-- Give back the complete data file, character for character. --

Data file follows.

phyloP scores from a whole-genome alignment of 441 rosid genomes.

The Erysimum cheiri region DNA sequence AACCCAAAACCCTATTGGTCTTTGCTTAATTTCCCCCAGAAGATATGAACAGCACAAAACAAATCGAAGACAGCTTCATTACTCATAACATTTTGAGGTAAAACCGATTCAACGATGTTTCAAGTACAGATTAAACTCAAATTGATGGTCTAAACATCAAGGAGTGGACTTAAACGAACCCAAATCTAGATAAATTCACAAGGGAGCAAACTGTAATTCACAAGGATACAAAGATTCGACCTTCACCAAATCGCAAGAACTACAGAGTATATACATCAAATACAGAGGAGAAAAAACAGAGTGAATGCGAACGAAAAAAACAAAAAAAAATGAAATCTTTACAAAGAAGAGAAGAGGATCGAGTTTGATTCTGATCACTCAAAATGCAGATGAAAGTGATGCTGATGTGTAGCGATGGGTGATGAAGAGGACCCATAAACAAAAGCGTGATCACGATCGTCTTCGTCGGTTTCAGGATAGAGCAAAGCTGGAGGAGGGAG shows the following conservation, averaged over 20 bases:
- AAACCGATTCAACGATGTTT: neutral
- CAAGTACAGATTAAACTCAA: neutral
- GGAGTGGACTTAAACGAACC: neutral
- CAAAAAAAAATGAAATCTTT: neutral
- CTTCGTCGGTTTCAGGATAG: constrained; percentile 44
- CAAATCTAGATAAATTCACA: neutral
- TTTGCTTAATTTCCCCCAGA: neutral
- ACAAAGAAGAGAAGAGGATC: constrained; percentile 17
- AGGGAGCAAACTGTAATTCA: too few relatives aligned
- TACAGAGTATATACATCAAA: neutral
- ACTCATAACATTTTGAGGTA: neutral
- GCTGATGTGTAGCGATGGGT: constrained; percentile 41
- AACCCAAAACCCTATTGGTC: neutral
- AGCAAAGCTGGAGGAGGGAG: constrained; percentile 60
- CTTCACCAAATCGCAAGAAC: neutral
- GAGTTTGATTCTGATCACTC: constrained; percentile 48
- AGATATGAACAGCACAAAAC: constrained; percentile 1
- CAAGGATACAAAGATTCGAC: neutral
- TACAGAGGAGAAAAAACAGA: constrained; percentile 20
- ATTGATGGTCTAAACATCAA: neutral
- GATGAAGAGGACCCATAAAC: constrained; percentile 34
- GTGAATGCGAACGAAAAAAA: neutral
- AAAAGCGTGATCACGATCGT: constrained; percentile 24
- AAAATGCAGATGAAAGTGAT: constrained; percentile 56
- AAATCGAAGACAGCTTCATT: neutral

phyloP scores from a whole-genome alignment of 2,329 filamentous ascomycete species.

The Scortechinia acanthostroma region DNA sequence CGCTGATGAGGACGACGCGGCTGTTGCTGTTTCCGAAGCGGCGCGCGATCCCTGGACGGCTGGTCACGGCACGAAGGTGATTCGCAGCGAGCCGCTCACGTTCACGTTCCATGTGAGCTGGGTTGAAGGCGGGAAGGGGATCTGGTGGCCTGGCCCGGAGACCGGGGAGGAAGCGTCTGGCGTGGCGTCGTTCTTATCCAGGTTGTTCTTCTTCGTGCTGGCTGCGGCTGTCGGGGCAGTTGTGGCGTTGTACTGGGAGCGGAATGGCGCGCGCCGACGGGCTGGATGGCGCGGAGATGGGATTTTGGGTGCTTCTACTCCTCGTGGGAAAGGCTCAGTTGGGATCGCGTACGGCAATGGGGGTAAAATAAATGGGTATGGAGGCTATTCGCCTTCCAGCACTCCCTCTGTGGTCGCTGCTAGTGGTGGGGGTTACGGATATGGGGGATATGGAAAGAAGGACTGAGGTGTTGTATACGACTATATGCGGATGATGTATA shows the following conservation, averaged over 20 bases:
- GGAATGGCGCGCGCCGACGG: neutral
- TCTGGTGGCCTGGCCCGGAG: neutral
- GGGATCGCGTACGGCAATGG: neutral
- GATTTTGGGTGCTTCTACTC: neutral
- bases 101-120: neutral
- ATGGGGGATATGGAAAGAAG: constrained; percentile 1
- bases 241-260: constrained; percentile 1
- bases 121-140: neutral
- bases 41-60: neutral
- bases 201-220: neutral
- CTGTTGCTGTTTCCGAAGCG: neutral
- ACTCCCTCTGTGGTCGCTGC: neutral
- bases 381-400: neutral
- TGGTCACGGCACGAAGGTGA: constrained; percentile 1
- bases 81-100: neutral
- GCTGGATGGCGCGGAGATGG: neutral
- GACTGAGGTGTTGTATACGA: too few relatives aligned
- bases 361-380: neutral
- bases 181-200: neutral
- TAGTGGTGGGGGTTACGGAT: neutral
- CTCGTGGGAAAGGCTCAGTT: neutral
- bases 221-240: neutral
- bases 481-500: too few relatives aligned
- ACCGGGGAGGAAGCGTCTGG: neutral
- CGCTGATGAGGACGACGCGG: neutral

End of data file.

phyloP scores from a whole-genome alignment of 441 rosid genomes.

The Erysimum cheiri region DNA sequence AACCCAAAACCCTATTGGTCTTTGCTTAATTTCCCCCAGAAGATATGAACAGCACAAAACAAATCGAAGACAGCTTCATTACTCATAACATTTTGAGGTAAAACCGATTCAACGATGTTTCAAGTACAGATTAAACTCAAATTGATGGTCTAAACATCAAGGAGTGGACTTAAACGAACCCAAATCTAGATAAATTCACAAGGGAGCAAACTGTAATTCACAAGGATACAAAGATTCGACCTTCACCAAATCGCAAGAACTACAGAGTATATACATCAAATACAGAGGAGAAAAAACAGAGTGAATGCGAACGAAAAAAACAAAAAAAAATGAAATCTTTACAAAGAAGAGAAGAGGATCGAGTTTGATTCTGATCACTCAAAATGCAGATGAAAGTGATGCTGATGTGTAGCGATGGGTGATGAAGAGGACCCATAAACAAAAGCGTGATCACGATCGTCTTCGTCGGTTTCAGGATAGAGCAAAGCTGGAGGAGGGAG shows the following conservation, averaged over 20 bases:
- AAACCGATTCAACGATGTTT: neutral
- CAAGTACAGATTAAACTCAA: neutral
- GGAGTGGACTTAAACGAACC: neutral
- CAAAAAAAAATGAAATCTTT: neutral
- CTTCGTCGGTTTCAGGATAG: constrained; percentile 44
- CAAATCTAGATAAATTCACA: neutral
- TTTGCTTAATTTCCCCCAGA: neutral
- ACAAAGAAGAGAAGAGGATC: constrained; percentile 17
- AGGGAGCAAACTGTAATTCA: too few relatives aligned
- TACAGAGTATATACATCAAA: neutral
- ACTCATAACATTTTGAGGTA: neutral
- GCTGATGTGTAGCGATGGGT: constrained; percentile 41
- AACCCAAAACCCTATTGGTC: neutral
- AGCAAAGCTGGAGGAGGGAG: constrained; percentile 60
- CTTCACCAAATCGCAAGAAC: neutral
- GAGTTTGATTCTGATCACTC: constrained; percentile 48
- AGATATGAACAGCACAAAAC: constrained; percentile 1
- CAAGGATACAAAGATTCGAC: neutral
- TACAGAGGAGAAAAAACAGA: constrained; percentile 20
- ATTGATGGTCTAAACATCAA: neutral
- GATGAAGAGGACCCATAAAC: constrained; percentile 34
- GTGAATGCGAACGAAAAAAA: neutral
- AAAAGCGTGATCACGATCGT: constrained; percentile 24
- AAAATGCAGATGAAAGTGAT: constrained; percentile 56
- AAATCGAAGACAGCTTCATT: neutral

phyloP scores from a whole-genome alignment of 2,329 filamentous ascomycete species.

The Scortechinia acanthostroma region DNA sequence CGCTGATGAGGACGACGCGGCTGTTGCTGTTTCCGAAGCGGCGCGCGATCCCTGGACGGCTGGTCACGGCACGAAGGTGATTCGCAGCGAGCCGCTCACGTTCACGTTCCATGTGAGCTGGGTTGAAGGCGGGAAGGGGATCTGGTGGCCTGGCCCGGAGACCGGGGAGGAAGCGTCTGGCGTGGCGTCGTTCTTATCCAGGTTGTTCTTCTTCGTGCTGGCTGCGGCTGTCGGGGCAGTTGTGGCGTTGTACTGGGAGCGGAATGGCGCGCGCCGACGGGCTGGATGGCGCGGAGATGGGATTTTGGGTGCTTCTACTCCTCGTGGGAAAGGCTCAGTTGGGATCGCGTACGGCAATGGGGGTAAAATAAATGGGTATGGAGGCTATTCGCCTTCCAGCACTCCCTCTGTGGTCGCTGCTAGTGGTGGGGGTTACGGATATGGGGGATATGGAAAGAAGGACTGAGGTGTTGTATACGACTATATGCGGATGATGTATA shows the following conservation, averaged over 20 bases:
- GGAATGGCGCGCGCCGACGG: neutral
- TCTGGTGGCCTGGCCCGGAG: neutral
- GGGATCGCGTACGGCAATGG: neutral
- GATTTTGGGTGCTTCTACTC: neutral
- bases 101-120: neutral
- ATGGGGGATATGGAAAGAAG: constrained; percentile 1
- bases 241-260: constrained; percentile 1
- bases 121-140: neutral
- bases 41-60: neutral
- bases 201-220: neutral
- CTGTTGCTGTTTCCGAAGCG: neutral
- ACTCCCTCTGTGGTCGCTGC: neutral
- bases 381-400: neutral
- TGGTCACGGCACGAAGGTGA: constrained; percentile 1
- bases 81-100: neutral
- GCTGGATGGCGCGGAGATGG: neutral
- GACTGAGGTGTTGTATACGA: too few relatives aligned
- bases 361-380: neutral
- bases 181-200: neutral
- TAGTGGTGGGGGTTACGGAT: neutral
- CTCGTGGGAAAGGCTCAGTT: neutral
- bases 221-240: neutral
- bases 481-500: too few relatives aligned
- ACCGGGGAGGAAGCGTCTGG: neutral
- CGCTGATGAGGACGACGCGG: neutral